Fresh Data Indicate Solid Recovery
We are still a month away before the official release of the gross domestic product data in the first quarter of 2022. Judging from the early numbers and indicators I’m reading in the newspapers, however, I can confidently say that the Philippine economy posted robust growth in the first three months of the year.
Fresh data point to a Philippine economy that is nearing the pre-pandemic level of business activities. Higher automotive sales, increased electricity demand, a vibrant manufacturing sector and recharged tourism activities are telltale signs of a strong economic rebound in the first quarter of 2022.
The higher electricity sales of Manila Electric Co. in the first quarter of the year, as predicted by a company official, reflected the strong consumption of the residential, commercial and industrial sectors in Metro Manila and surrounding provinces amid the easing of mobility restrictions. Meralco sales likely expanded 6 percent in the first quarter of 2022 from the same period last year.
Electricity consumption is on the rise, reaching pre-pandemic levels in 2021 when it also rose 6 percent to 46,073 gigawatt-hours from 43,572 GWh in 2020. Another 6-percent growth in 2022 would bring the total to a new record high.
The nation’s fuel consumption is another key indicator of an economy that has long exited recession. Energy demand last year already breached the pre-pandemic levels, which means many of our factories and commercial establishments resumed full operations, while household demand remained steady.
Per the latest report of the Department of Energy, the country’s net import bill—or the difference between oil exports and imports—jumped 88 percent in 2021 to $11.146 billion from $5.93 billion in 2020 on the back of higher volumes and prices.
The Philippines’s net oil import bill in 2021 surpassed the pre-pandemic level of $11.075 billion in 2019. In terms of volume, net imports of oil climbed to 22.204 billion liters in 2021, exceeding the pre-pandemic level of 16,026 billion liters in 2019 and 15,137 billion liters in 2020.
The higher fuel consumption is evident in the traffic congestion that re-emerged in major thoroughfares of Metro Manila, like EDSA and C5, as well as major tolls roads such as North Luzon Expressway, Subic-Clark-Tarlac Expressway and South Luzon Expressway.
Increased automotive sales, meanwhile, are a critical gauge of a rebounding economy. Car sales in March surged 43 percent to 29,685 from a year ago and almost reached the industry’s pre-pandemic monthly level of 30,000 units. Car sales are a barometer of consumer confidence. The higher figures mean the middle-income earners have regained their confidence to invest in big-ticket items that include properties.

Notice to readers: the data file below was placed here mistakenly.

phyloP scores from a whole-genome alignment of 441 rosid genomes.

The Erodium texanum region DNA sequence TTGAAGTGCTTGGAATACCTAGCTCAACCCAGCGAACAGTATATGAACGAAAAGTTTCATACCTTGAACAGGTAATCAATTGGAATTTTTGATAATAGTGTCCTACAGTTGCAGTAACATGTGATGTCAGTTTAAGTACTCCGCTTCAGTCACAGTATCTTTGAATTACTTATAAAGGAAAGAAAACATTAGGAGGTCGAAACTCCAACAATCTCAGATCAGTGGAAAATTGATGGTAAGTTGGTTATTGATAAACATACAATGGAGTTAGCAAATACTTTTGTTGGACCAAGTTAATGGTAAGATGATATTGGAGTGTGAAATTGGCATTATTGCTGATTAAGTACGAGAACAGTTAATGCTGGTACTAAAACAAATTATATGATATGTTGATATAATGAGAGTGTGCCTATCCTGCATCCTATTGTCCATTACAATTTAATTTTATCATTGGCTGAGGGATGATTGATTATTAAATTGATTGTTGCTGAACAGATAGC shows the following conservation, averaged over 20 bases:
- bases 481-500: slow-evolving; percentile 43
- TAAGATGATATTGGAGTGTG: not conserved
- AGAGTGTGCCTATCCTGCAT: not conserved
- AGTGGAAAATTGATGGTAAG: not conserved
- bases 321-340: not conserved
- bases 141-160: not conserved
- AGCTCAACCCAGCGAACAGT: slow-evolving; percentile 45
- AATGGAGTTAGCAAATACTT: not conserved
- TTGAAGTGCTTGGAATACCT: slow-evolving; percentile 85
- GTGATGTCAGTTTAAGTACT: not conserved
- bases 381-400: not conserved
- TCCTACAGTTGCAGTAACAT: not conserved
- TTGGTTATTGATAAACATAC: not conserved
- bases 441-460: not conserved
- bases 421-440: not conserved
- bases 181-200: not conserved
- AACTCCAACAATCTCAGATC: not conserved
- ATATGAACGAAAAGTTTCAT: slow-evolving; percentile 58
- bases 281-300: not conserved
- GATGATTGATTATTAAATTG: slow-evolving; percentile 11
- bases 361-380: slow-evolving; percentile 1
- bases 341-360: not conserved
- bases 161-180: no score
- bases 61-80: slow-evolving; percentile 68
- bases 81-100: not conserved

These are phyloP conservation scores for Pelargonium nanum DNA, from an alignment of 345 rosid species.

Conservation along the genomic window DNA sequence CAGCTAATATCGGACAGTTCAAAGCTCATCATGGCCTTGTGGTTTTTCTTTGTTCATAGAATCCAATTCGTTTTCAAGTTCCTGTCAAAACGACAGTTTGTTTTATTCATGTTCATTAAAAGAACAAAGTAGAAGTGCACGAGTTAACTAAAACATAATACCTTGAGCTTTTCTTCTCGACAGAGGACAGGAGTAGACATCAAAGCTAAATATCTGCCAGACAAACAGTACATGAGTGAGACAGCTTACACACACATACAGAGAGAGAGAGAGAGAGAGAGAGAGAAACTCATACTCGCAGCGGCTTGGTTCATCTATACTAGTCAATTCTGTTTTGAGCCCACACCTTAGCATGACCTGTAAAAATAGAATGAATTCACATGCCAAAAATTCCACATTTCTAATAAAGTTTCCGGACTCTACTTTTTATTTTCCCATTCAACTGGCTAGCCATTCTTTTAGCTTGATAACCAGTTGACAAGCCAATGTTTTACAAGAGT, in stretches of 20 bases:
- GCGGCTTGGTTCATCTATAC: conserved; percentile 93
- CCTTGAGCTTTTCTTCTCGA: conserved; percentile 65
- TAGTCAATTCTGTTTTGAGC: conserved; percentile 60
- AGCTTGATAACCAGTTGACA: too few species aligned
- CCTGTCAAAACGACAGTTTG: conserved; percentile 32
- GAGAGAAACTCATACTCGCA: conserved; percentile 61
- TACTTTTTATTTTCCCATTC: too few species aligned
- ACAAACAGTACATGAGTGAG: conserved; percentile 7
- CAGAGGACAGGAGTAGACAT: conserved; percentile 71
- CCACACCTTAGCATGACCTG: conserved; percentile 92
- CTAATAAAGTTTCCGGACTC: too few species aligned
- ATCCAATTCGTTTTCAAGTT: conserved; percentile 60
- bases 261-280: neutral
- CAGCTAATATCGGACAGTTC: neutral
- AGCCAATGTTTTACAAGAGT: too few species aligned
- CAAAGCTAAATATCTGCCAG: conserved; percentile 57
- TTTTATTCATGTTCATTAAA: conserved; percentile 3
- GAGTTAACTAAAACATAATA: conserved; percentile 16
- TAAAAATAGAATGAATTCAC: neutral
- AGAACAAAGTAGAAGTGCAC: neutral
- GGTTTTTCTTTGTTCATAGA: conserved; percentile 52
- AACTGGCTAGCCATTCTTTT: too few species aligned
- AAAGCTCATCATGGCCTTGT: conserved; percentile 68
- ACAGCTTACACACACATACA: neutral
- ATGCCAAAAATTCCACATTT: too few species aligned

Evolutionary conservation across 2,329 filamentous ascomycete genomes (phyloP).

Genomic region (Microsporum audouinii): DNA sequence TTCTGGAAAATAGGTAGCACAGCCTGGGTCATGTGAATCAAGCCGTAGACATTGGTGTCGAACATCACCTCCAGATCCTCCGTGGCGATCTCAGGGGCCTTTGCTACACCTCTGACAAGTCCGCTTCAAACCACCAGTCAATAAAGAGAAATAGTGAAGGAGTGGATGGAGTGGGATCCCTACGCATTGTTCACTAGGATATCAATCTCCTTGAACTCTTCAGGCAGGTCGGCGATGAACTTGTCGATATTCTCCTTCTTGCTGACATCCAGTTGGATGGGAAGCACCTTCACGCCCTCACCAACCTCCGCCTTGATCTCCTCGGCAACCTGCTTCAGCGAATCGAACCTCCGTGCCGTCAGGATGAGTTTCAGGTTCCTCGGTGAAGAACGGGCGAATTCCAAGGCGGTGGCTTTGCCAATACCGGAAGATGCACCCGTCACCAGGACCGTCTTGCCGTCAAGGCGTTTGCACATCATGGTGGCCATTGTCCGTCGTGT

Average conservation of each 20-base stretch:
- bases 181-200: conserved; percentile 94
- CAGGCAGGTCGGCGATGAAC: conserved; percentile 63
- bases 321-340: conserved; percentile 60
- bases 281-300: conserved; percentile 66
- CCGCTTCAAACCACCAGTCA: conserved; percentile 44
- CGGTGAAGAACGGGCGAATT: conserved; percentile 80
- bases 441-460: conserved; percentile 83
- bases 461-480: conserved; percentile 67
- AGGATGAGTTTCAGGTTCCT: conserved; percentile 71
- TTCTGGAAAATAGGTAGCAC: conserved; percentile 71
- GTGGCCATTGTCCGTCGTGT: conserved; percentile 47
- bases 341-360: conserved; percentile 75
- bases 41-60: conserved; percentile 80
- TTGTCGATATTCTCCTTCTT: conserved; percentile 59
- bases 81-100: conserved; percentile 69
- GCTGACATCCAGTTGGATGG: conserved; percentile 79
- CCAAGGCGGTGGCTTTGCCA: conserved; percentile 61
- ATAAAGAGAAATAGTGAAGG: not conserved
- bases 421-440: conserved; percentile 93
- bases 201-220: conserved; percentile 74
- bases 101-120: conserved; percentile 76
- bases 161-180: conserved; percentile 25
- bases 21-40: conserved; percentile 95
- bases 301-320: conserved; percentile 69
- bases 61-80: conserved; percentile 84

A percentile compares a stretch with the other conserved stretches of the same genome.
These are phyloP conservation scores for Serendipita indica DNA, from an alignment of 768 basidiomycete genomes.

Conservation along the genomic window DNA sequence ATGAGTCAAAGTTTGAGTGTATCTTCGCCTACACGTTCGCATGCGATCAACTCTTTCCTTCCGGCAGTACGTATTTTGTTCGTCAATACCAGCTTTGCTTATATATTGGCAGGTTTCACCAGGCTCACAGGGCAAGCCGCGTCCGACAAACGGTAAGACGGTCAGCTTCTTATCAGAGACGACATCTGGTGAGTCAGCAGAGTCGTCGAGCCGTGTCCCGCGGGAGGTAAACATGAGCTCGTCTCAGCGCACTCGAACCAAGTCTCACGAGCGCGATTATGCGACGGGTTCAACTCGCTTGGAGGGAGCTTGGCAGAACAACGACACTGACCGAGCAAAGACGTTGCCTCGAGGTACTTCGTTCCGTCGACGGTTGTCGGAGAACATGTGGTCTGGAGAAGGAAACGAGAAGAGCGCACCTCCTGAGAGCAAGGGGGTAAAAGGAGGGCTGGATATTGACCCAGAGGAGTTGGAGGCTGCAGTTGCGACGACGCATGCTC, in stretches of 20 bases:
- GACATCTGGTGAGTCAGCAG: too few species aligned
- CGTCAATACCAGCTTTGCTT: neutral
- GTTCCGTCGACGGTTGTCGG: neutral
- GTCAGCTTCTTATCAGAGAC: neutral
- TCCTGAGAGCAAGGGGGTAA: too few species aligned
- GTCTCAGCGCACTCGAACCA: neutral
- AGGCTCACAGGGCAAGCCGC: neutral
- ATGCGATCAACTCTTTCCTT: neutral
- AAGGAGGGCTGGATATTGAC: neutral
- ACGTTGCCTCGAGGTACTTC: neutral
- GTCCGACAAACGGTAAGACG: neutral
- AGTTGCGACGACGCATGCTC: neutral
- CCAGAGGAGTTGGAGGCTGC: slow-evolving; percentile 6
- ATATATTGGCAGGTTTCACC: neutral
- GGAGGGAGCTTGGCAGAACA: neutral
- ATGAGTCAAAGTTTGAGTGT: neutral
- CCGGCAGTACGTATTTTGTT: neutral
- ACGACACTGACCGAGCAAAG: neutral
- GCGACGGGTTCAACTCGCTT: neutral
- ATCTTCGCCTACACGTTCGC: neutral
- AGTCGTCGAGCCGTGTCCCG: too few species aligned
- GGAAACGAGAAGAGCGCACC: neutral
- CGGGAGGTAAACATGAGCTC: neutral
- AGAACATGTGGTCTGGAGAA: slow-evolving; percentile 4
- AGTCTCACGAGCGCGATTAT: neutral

The healthy performance of the manufacturing sector of late is another encouraging sign. The volume of production index grew 84.3 percent in February from a year ago, faster than the 17.1-percent expansion in January, after laxer mobility restrictions increased consumer and business confidence.
We should prepare for and meet the sustained increase in demand as the economy finds its way back on the growth track. The International Monetary Fund officially confirmed that the Philippines was showing signs of economic recovery from the pandemic starting in the second semester of 2021.
There is no doubt that most economic sectors are experiencing growth again. What will complete the recovery from the pandemic is the return of both foreign and local travelers to tourism destinations. This is crucial because the travel and tourism sector, directly and indirectly, employs millions of Filipinos.
I welcome the prediction of the World Travel and Tourism Council that the sector will grow faster than the GDP over the next decade. The Philippines, by the way, successfully hosted the WTTC Annual Global Summit at Okada Manila on April 20 to 22, where industry players expressed a positive outlook for the next 10 years.
The local tourism sector is showing signs of life. Our local airlines and the travel sector, as I’ve said in my previous column, are bouncing back strongly after tourism took a plunge in the early months of the pandemic.
To recap, I’m confident to say that the Philippine economy is about to reach its pre-pandemic level as supported by emerging indicators. The Philippines has nowhere to go but up.